DIY Home Improvement, Remodeling & Repair Forum > Range wiring

01-07-2010, 09:52 AM
Nestor_Kelebay
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Join Date: Mar 2009
Location: Winnipeg, Manitoba
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OK, here's a progress report:

I have gotten three e-mails from Arkady Major, a professor of electrical engineering at the U of M so far. They are as follows:

Hello Nestor,
I think I understand the question, but I can not answer it on my own.
I will consult with my more knowledgebale colleagues and will get you
regards

Hello Nestor,
just a quick thought: aren't the two hot wires 120 degrees out of phase?
This would solve the problem.
regards

Hello Nestor,
> I asked another colleague of mine and you are right, the residential
> power is derived from a single phase (~7.2kV) that is down converted by
> a transformer to 220V. As you mentioned, this transformer has a middle
> tap that produces two hot wires at 110 V each and 180 degrees out of
> phase. Well, at least I managed to get through this stage! I'd say it is
> a good start.
> Unfortunately I was in a rush and did not have enough time to bug him
> about your main question. But I will hunt him down again to get the
> regards

for people who just tuned in:
I initially e-mailed Arkady a copy of the post where the duplex receptacle in a kitchen was wired with a black wire to one outlet, a red wire to the other outlet and shared a common neutral. Then, if we plug identical resistive loads into both outlets, the voltage and current sine waves would both cancel each other out in the neutral wire, and there shouldn't be any current or voltage in the white wire. But, if we plug a resistive load (like a toaster) into one outlet and a reactive load (like an electric motor or TV set) into the other outlet, then the question becomes: "What happens in that neutral wire?" The current sine waves won't cancel out any more because they'll arrive at the white wire at slightly different times (cuz of the reactance), and so there has to be some "net" current in the white wire. If we still presume the voltage sine waves cancel out, then there theoretically should be no voltage in the white wire. And, the problem then becomes: "How can we have current in that white wire with no voltage to drive it?"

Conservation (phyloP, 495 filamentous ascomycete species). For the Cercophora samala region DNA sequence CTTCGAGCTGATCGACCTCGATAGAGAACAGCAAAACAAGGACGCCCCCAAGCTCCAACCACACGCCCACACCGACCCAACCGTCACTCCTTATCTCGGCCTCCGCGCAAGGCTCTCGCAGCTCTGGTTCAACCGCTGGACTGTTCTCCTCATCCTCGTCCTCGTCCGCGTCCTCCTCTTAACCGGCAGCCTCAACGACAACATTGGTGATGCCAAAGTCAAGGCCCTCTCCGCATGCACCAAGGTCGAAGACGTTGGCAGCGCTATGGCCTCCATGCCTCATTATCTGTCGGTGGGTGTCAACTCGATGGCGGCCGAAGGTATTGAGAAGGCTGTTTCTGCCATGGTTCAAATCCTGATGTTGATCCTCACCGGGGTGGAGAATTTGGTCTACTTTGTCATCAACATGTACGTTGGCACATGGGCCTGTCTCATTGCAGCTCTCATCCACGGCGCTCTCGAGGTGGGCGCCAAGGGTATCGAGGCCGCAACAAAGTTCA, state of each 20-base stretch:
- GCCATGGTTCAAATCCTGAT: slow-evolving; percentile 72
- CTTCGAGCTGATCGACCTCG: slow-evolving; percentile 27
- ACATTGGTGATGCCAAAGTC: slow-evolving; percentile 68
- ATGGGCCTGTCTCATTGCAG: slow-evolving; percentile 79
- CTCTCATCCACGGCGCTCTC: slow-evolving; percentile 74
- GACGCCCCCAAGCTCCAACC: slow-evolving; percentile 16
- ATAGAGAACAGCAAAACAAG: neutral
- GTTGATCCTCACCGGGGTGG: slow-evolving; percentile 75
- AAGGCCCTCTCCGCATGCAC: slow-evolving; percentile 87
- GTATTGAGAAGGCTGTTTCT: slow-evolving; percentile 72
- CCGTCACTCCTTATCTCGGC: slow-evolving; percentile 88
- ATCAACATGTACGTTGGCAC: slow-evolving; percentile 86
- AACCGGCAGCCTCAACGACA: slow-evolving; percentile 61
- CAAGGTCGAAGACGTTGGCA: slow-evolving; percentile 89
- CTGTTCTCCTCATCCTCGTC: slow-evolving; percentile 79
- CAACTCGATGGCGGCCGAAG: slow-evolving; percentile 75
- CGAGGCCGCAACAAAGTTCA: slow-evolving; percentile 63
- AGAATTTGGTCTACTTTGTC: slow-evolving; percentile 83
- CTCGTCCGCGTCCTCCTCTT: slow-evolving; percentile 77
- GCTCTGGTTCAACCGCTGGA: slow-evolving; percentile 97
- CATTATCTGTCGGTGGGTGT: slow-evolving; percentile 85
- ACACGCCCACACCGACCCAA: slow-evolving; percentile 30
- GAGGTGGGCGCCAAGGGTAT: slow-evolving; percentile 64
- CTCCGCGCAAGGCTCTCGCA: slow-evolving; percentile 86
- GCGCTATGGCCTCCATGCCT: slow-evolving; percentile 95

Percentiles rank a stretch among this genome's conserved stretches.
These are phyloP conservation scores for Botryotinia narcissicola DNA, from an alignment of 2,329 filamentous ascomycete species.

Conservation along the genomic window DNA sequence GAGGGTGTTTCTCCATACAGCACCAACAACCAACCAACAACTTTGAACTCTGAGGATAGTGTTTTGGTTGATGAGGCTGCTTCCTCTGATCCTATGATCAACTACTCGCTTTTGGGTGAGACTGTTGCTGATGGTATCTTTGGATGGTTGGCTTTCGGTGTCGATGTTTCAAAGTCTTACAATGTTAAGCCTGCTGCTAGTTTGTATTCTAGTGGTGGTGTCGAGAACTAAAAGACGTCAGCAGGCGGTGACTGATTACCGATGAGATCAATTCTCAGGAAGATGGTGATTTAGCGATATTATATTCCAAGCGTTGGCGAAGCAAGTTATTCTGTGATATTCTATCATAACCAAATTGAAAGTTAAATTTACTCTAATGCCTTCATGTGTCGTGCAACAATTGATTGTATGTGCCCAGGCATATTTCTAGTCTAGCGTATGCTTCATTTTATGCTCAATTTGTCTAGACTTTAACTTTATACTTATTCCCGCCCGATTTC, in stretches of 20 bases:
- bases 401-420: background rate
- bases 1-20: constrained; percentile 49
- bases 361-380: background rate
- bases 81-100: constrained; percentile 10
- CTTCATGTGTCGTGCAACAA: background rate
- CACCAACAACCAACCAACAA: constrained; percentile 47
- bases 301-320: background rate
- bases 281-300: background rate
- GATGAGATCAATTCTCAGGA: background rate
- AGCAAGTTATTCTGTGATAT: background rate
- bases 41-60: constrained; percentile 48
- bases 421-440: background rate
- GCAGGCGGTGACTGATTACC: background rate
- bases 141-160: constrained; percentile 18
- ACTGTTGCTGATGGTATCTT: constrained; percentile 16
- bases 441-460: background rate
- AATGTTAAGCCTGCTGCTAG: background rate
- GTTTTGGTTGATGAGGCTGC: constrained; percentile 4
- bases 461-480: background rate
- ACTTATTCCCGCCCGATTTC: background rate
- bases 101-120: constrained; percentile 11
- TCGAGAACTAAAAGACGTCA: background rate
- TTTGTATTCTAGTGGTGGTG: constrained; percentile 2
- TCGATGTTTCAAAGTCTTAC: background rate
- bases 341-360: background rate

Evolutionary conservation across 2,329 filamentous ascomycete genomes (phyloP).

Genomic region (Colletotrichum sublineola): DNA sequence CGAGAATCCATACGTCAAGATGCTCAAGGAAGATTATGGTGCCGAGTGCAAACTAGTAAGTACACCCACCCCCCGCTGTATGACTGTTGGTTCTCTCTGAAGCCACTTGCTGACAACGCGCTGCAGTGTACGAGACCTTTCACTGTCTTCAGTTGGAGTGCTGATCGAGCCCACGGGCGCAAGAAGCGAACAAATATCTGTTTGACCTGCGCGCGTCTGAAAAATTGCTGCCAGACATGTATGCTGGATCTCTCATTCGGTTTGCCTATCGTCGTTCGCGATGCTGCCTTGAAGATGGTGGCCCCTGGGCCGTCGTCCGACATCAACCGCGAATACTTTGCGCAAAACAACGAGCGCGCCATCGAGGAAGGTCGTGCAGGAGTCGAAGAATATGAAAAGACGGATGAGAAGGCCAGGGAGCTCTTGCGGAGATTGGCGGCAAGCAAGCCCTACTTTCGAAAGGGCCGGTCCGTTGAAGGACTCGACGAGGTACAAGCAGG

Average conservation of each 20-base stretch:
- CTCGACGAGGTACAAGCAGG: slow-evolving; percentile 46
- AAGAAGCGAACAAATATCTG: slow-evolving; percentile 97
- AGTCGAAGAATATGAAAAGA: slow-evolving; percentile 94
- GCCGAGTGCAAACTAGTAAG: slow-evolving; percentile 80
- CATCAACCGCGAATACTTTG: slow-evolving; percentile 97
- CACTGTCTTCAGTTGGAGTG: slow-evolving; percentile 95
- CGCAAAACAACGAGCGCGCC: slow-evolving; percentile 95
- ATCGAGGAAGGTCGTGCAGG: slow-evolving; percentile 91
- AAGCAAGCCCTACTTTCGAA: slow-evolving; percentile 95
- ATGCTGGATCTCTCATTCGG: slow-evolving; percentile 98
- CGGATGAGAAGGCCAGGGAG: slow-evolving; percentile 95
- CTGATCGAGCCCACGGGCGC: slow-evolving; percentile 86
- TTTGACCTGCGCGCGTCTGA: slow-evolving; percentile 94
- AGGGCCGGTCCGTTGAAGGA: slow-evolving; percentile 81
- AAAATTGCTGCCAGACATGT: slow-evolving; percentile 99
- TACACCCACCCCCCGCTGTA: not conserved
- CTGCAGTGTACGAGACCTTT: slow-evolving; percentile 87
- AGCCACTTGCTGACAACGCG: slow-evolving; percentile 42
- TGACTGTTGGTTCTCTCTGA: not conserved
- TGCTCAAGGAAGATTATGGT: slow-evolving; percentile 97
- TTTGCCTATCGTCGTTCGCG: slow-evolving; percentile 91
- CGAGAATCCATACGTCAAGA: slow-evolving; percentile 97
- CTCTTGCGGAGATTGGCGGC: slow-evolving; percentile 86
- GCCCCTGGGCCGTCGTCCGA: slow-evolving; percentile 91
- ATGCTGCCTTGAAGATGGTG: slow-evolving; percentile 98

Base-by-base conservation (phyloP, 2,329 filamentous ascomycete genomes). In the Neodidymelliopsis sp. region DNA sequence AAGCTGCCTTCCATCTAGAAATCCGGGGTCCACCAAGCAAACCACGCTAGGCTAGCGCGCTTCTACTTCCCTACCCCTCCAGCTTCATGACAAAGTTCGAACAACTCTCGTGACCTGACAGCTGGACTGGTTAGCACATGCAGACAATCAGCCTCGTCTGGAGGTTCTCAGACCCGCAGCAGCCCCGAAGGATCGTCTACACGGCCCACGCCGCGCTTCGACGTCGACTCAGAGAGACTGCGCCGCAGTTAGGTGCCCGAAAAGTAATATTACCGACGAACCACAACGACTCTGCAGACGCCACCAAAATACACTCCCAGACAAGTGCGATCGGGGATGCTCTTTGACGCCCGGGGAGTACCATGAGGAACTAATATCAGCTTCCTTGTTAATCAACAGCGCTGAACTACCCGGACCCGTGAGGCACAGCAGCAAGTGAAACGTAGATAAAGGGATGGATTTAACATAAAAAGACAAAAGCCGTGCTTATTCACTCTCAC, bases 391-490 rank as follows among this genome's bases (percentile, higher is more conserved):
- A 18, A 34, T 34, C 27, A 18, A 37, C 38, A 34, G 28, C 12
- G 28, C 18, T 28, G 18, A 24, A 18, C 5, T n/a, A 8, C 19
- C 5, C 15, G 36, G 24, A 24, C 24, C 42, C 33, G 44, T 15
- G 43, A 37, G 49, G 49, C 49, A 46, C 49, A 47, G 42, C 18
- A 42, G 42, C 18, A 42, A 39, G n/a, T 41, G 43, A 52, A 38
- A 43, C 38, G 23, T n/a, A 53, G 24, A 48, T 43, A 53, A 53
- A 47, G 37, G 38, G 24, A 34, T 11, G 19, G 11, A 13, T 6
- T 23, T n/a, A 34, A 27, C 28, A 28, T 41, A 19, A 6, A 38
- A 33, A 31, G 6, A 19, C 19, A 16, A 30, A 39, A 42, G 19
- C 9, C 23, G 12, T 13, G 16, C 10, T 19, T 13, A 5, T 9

I can see that Arkady realizes this is an interesting problem too. Otherwise he just would have barfed out some gobbledy-gook about reactance and phase relations just to get rid of me. The fact that he's trying to find out the answer means he fully understands the problem and is interested in the explanation too. I'll post back in here when Arkady gets back to me.

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Last edited by Nestor_Kelebay; 01-07-2010 at 10:09 AM.